Having suffered damaging defeats in the Seven Years’ War against the British, the French wanted to prevent losing its Louisiana territory and the city of New Orléans to them. So in 1762, King Louis XV of France ceded the French American territory west of the Mississippi River to his cousin, King Carlos II of Spain by the Treaty of Paris of 1763. However, in 1763, France transferred nearly all of its remaining North American holdings to Great Britain.

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Napoleon in his study
Napoléon Bonaparte

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At the end of the 18th century, Napoleon Bonaparte after grabbing the French throne looked westward to enlarge his empire. In 1800, the secret Treaty of San Ildefonso between Spain and France gave the son-in-law of King of Spain power over Tuscany in trade for returning the Louisiana Territory to French control.

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Thomas Jefferson Painted by Rembrandt Peale, 1800
Thomas Jefferson (Painted by Rembrandt Peale, 1800).

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After about two years, the United States government discovered the re-transfer of Louisiana from Spain to France. At this time, the Mississippi River had become the chief trading route for goods shipped between the states it bordered. President Thomas Jefferson sought to acquire New Orléans because of its vital geographic position at the mouth of the Mississippi River. The acquisition would ensure its right to sail its vessels down the Mississippi River through Spanish territory, and unload goods at New Orléans for shipment to the Atlantic coast and Europe.

In 1801, President Jefferson sent Robert Livingston to France to negotiate the sale of New Orléans; but Napoleon refused to sell the city.

In early 1803, the French commander Vicomte de Rochambeau lost a fierce battle in Saint-Domingue (present-day Haiti). This battle consumed much-needed resources and it also cut off the French connection to the ports on the southern coast of North America.

Napoleon realized that France did not have a strong enough navy to maintain control of its lands far away from home separated by the Atlantic ocean. Napoleon’s sole aim was to consolidate his resources to conquer England. To raise funds for the troops and materials to wage an effective war against England, he decided to sell the French territories in North America.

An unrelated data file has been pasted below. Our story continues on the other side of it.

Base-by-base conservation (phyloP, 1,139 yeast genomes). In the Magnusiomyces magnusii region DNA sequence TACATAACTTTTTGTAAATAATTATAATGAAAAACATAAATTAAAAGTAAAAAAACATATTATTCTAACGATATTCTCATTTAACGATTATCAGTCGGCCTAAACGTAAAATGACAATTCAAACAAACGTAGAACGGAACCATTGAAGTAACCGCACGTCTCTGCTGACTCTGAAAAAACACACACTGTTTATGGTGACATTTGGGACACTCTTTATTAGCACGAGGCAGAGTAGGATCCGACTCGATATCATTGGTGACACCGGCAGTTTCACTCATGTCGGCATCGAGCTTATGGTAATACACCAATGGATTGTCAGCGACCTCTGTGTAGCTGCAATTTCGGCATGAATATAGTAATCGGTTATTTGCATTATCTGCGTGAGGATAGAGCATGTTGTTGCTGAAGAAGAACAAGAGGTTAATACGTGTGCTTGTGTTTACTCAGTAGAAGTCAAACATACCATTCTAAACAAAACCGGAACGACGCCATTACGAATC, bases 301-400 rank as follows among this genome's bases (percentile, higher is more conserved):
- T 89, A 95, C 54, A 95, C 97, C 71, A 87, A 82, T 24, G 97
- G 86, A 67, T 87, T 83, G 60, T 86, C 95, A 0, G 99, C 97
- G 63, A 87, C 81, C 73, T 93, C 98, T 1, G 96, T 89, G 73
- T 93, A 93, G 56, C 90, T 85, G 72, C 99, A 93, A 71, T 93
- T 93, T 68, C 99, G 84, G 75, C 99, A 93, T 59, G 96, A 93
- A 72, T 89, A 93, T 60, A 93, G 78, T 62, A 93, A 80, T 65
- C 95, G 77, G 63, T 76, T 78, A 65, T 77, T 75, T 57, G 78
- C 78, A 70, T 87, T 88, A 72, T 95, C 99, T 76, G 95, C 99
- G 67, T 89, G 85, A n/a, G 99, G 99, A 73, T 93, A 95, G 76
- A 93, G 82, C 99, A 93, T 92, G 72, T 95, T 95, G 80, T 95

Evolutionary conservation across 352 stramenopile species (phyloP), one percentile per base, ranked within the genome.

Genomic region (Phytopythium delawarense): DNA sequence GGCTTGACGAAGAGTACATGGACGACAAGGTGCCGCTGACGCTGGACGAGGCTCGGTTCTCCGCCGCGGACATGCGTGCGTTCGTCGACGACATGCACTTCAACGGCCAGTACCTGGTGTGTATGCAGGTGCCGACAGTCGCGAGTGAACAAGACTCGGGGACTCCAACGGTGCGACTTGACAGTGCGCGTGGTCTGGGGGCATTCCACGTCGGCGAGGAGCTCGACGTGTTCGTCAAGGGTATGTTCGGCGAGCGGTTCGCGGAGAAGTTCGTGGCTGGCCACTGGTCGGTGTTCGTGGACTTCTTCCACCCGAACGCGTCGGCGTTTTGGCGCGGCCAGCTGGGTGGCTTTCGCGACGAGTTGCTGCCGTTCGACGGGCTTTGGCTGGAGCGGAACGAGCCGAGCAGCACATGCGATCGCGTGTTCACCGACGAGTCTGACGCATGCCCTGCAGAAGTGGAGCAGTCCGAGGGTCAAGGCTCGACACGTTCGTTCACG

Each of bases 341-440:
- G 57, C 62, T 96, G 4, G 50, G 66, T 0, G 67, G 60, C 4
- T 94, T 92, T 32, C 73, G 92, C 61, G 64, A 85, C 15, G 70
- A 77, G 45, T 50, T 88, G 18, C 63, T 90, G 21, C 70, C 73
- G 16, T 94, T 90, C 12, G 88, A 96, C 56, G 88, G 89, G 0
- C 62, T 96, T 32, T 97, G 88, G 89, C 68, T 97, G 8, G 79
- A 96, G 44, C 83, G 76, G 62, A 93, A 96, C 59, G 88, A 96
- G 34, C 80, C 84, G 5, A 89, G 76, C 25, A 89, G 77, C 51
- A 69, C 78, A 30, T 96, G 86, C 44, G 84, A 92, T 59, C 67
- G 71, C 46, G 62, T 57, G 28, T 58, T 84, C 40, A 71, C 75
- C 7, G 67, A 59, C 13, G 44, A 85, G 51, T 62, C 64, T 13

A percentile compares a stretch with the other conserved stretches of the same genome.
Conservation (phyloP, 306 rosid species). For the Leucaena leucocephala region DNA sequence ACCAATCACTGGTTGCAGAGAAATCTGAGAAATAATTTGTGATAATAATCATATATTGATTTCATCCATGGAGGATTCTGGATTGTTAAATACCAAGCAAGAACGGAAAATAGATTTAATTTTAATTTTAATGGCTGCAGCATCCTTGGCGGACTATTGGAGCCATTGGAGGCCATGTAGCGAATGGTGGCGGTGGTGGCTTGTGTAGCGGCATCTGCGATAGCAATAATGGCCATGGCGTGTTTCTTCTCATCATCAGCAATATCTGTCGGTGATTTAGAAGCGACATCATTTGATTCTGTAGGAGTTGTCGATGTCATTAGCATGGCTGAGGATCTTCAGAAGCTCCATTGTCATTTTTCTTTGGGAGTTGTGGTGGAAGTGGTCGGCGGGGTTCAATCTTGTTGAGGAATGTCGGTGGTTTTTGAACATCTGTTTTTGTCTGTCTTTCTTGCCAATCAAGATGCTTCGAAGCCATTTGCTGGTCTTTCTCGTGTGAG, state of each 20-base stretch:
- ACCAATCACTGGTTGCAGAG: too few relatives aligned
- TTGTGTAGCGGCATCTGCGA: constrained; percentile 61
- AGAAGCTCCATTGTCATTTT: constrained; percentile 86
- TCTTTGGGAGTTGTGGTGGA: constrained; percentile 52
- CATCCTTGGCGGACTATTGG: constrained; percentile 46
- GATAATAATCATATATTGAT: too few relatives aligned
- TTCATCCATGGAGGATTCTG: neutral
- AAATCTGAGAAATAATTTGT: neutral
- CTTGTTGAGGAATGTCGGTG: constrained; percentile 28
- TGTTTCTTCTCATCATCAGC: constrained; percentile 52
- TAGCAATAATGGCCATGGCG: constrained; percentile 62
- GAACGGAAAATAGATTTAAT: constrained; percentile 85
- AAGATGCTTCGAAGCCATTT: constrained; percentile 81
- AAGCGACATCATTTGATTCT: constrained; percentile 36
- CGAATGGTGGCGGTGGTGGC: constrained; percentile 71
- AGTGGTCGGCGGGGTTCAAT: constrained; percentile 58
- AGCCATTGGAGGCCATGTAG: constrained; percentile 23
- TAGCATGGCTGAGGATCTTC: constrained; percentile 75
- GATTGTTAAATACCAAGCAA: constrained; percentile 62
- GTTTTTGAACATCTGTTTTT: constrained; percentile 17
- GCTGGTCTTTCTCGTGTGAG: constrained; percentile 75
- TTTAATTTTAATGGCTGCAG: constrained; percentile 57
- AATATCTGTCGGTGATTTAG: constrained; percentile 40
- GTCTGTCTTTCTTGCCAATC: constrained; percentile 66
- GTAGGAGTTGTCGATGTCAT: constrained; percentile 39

Again in early 1803, President Jefferson sent James Monroe to France to negotiate the sale. However, in April 1803, just days before Monroe arrived in Paris Napoleon offered to sell to the United States not only New Orléans but all of Louisiana.

The Louisiana territory encompassed all or part of the 15 present U.S. States and two Canadian provinces. The Marquis de Barbé-Marbois, Napoleon’s minister of the treasury negotiated the terms of the Louisiana Purchase with Livingston and Monroe.

The land purchased contained all of present-day Arkansas, Missouri, Iowa, Oklahoma, Kansas, and Nebraska; parts of Minnesota that were west of the Mississippi River; most of North Dakota; most of South Dakota; northeastern New Mexico; northern Texas; the portions of Montana, Wyoming, and Colorado east of the Continental Divide; Louisiana west of the Mississippi River, including the city of New Orléans; and small portions of land that would eventually become part of the Canadian provinces of Alberta and Saskatchewan.

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Louisiana Purchase Historical Document
Louisiana Purchase Historical Document

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The United States of America purchased Louisiana for 50 million francs ($11,250,000) plus cancellation of the claims of its own citizens against France worth 18 million francs ($3,750,000), for a total sum of 15 million dollars – less than 3 cents per acre.

Upon concluding the purchase Robert Livingston, U.S. Minister to France, said of the transfer:

We have lived long, but this is the noblest work of our whole lives … From this day the United States will take their place among the powers of the first rank … The instruments which we have just signed will cause no tears to be shed; they prepare ages of happiness for innumerable generations of human creatures.

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Black Friday and the United Stupids in America (USA)


Myself 

By T. V. Antony Raj

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People in the United States celebrate Thanksgiving Day on the fourth Thursday of November. It is a national holiday in the United States and people celebrate the day with religious fervor.